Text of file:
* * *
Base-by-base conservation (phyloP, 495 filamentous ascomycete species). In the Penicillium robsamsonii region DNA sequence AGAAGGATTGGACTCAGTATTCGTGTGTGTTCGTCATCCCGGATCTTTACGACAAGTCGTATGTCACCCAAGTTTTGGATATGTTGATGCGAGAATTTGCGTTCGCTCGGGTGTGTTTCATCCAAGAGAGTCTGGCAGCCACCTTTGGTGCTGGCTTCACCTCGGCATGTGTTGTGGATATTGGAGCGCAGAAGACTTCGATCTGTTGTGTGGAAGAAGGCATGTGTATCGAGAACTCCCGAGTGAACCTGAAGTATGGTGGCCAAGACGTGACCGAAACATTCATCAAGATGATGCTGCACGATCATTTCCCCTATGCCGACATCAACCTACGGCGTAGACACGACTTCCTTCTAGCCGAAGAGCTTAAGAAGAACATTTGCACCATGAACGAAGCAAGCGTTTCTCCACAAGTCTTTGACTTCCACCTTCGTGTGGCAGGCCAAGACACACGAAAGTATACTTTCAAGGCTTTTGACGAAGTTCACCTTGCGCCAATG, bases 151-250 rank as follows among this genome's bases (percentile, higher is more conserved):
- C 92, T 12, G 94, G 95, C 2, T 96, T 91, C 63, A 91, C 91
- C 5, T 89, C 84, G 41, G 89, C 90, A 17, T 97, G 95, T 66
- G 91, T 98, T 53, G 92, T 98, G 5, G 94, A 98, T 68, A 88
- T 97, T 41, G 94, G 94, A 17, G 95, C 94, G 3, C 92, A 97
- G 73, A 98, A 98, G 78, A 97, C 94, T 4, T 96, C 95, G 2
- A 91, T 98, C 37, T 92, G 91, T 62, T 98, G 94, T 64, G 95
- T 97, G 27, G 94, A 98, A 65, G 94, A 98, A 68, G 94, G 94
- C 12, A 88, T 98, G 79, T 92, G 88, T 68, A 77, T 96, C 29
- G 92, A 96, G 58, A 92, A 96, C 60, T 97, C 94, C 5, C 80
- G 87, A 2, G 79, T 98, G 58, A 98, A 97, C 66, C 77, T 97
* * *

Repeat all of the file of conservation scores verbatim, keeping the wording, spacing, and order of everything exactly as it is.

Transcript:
Base-by-base conservation (phyloP, 495 filamentous ascomycete species). In the Penicillium robsamsonii region DNA sequence AGAAGGATTGGACTCAGTATTCGTGTGTGTTCGTCATCCCGGATCTTTACGACAAGTCGTATGTCACCCAAGTTTTGGATATGTTGATGCGAGAATTTGCGTTCGCTCGGGTGTGTTTCATCCAAGAGAGTCTGGCAGCCACCTTTGGTGCTGGCTTCACCTCGGCATGTGTTGTGGATATTGGAGCGCAGAAGACTTCGATCTGTTGTGTGGAAGAAGGCATGTGTATCGAGAACTCCCGAGTGAACCTGAAGTATGGTGGCCAAGACGTGACCGAAACATTCATCAAGATGATGCTGCACGATCATTTCCCCTATGCCGACATCAACCTACGGCGTAGACACGACTTCCTTCTAGCCGAAGAGCTTAAGAAGAACATTTGCACCATGAACGAAGCAAGCGTTTCTCCACAAGTCTTTGACTTCCACCTTCGTGTGGCAGGCCAAGACACACGAAAGTATACTTTCAAGGCTTTTGACGAAGTTCACCTTGCGCCAATG, bases 151-250 rank as follows among this genome's bases (percentile, higher is more conserved):
- C 92, T 12, G 94, G 95, C 2, T 96, T 91, C 63, A 91, C 91
- C 5, T 89, C 84, G 41, G 89, C 90, A 17, T 97, G 95, T 66
- G 91, T 98, T 53, G 92, T 98, G 5, G 94, A 98, T 68, A 88
- T 97, T 41, G 94, G 94, A 17, G 95, C 94, G 3, C 92, A 97
- G 73, A 98, A 98, G 78, A 97, C 94, T 4, T 96, C 95, G 2
- A 91, T 98, C 37, T 92, G 91, T 62, T 98, G 94, T 64, G 95
- T 97, G 27, G 94, A 98, A 65, G 94, A 98, A 68, G 94, G 94
- C 12, A 88, T 98, G 79, T 92, G 88, T 68, A 77, T 96, C 29
- G 92, A 96, G 58, A 92, A 96, C 60, T 97, C 94, C 5, C 80
- G 87, A 2, G 79, T 98, G 58, A 98, A 97, C 66, C 77, T 97